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Jack Link’s Major League Fishing star Ish Monroe is no stranger to angling success, having won numerous bass tournaments and garnering Top 10 finishes all over the U.S. during his impressive career.
But it wasn't until March 2012 that the angler known by the moniker of "Yo Ish!" finally conquered the legendary bass fishing state of Florida.
That's when Monroe got the best of the Sunshine State and triumphed in impressive fashion at the Bassmaster Elite Series' Power Pole Slam on Lake Okeechobee.
Using one of his mainstay lure choices, a Missile D Bomb, Monroe went wire-to-wire and topped the B.A.S.S. "Century Club" mark for the second time in his career. The four-day tally of 108.5 pounds was good enough for the Okeechobee title and $102,000 top prize.
With that in mind, Monroe's recent success in the Sunshine State - not to mention his penchant for catching giant bass - has to make him one of the favorites to take home the 2013 Geico Challenge Cup trophy at the conclusion of the Jack Link's Major League Fishing competition on Florida's giant bass factory, Lake Istokpoga.
Given the fact that few of the MLF pros, including Monroe, have ever fished on Istokpoga, is there anything from past experience that can be pulled forward into this event?
The Hughson, Calif., pro thinks so.
"Yeah, I've been down to Kissimmee in the fall and fished there so I'll try to pattern (fish) like I did there," said Monroe, a four-time B.A.S.S. winner and one-time FLW series winner with $1.6 million in combined career earnings.
"I'll possibly start out trying to catch schooling fish and if I don't see any schooling fish then I'll go fish the canals throwing my frog because that seemed to work pretty good (at Kissimmee).
"And if that doesn't work, then you can't go wrong flipping in Florida."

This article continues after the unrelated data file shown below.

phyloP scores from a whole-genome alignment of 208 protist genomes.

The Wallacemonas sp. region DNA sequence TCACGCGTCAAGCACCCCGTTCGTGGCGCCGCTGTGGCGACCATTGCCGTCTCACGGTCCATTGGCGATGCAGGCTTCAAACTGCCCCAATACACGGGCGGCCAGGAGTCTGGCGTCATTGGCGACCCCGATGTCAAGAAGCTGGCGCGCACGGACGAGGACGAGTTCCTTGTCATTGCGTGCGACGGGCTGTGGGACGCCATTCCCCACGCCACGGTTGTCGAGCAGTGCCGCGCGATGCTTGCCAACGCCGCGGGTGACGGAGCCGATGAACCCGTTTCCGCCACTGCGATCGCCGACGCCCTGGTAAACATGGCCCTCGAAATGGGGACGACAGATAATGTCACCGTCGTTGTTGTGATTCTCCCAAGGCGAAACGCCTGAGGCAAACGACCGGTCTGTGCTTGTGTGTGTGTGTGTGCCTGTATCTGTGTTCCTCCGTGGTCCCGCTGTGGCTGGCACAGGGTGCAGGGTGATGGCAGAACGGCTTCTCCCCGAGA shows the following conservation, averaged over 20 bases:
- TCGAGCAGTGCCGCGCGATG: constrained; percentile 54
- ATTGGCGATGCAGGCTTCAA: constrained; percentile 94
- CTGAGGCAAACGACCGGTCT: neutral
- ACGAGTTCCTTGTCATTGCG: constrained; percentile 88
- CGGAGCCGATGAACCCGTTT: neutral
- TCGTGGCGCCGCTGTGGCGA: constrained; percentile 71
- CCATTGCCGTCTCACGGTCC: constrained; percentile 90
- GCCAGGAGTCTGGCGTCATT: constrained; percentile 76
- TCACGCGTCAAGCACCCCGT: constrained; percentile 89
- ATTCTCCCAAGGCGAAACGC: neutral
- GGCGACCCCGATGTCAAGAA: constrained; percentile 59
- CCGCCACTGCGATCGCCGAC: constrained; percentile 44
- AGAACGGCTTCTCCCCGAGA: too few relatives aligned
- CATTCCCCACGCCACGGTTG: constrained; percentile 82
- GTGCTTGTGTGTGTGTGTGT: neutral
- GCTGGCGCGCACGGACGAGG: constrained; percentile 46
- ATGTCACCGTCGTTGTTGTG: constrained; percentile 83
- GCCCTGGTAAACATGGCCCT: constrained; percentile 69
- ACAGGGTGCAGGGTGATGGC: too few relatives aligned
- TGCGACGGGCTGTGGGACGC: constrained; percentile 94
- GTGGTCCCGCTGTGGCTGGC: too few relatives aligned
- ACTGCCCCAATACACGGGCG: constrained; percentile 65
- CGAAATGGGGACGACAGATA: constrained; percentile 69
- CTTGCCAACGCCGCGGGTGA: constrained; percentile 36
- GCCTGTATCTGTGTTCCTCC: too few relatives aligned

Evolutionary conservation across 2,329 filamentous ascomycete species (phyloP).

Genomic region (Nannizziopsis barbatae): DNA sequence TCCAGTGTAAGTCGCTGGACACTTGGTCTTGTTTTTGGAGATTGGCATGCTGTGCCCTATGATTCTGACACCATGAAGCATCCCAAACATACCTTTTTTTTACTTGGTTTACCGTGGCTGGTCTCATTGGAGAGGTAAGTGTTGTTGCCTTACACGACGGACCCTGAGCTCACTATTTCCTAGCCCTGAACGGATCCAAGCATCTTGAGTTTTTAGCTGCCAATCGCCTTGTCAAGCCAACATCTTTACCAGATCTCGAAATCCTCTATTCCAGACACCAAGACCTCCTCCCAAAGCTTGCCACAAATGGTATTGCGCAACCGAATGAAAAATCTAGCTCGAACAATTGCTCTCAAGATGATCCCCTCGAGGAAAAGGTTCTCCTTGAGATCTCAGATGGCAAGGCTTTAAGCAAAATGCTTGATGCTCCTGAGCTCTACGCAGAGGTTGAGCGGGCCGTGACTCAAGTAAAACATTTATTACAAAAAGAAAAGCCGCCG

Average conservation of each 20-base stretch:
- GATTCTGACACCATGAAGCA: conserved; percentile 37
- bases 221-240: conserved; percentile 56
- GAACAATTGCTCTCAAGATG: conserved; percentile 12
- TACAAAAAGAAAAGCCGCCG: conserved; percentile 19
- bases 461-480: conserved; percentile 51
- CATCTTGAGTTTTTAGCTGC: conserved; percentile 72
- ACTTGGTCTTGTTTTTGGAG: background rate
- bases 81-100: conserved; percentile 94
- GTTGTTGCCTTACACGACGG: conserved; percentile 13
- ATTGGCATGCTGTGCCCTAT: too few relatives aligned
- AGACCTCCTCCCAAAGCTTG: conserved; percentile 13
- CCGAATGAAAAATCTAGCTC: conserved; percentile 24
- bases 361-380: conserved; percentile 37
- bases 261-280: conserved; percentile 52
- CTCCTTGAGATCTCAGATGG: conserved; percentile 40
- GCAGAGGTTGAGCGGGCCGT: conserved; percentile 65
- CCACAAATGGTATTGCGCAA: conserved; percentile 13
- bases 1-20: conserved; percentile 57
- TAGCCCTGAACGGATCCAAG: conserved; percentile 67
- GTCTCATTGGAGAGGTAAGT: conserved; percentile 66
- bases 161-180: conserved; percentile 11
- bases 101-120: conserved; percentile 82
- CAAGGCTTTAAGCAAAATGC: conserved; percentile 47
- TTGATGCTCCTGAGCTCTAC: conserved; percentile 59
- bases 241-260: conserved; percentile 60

Is there anything that he will change heading into Istokpoga, thanks to limited knowledge of the lake and no previous fishing or practice time?
Zone 6: 8.4 miles primary shoreline, 0.9 miles island shoreline, 5,836 acres
"No, you have to fish your confidence," said Monroe. "I've got tied on my Biggie series (squarebill) crankbait, which I have huge confidence in, especially down here in Florida. I've also got my Ish's Phat Frog and Missile Bait's D Bomb (tied on).
Monroe has a LOT of confidence in that last lure selection.
"I've been dropping Bombs on them when I'm down here (in the past), (and) it helped me win the (Bassmaster Elite Series) Okeechobee tournament," he said. "So you can't really go wrong there, I've just got to hammer it (all) out."
With a north wind blowing after a recent cool front - and in part to a nearby tropical system named Sandy - will that affect the fishing at this MLF event here in south-central Florida?
"Yeah, the north wind will cool things down," said Monroe. "And these Florida fish can definitely get a little finicky (with a north wind blowing).
"But it's fishing and everybody is fishing under the same conditions so you've just (got to go) out there and go fishing and hope for the best."
With two previous MLF events now under his belt at Amistad and Chautauqua, will Monroe adjust his strategy at all heading into the event?
Not really he says.
"You really can't pattern big fish," said Monroe. "If you try and pattern big fish, you're going to spend a lot of time not catching them (numbers wise) and you need to catch them in this event."
Meaning that even at this 28,000-acre lake known for producing trophy-size double-digit fish, it's more about quantity than it is about quality.
"It's all about catching fish and catching as many as you possibly can and figuring out the right bait," agreed Monroe.
He believes that the key to the former is to figure out the latter quickly.
"At the last event (Chautauqua), I figured out what bait they wanted in the first two rounds and it was game on," said Monroe, who made the Championship Round in New York.
If Monroe can leverage his recent success in the Sunshine State, his knowledge of shallow water fishing techniques, his big-fish know-how, and his successful MLF tournament strategy, then look out.
Because it could soon be "Yo Ish!" time again, this time on one of fishing's biggest event and television stages.
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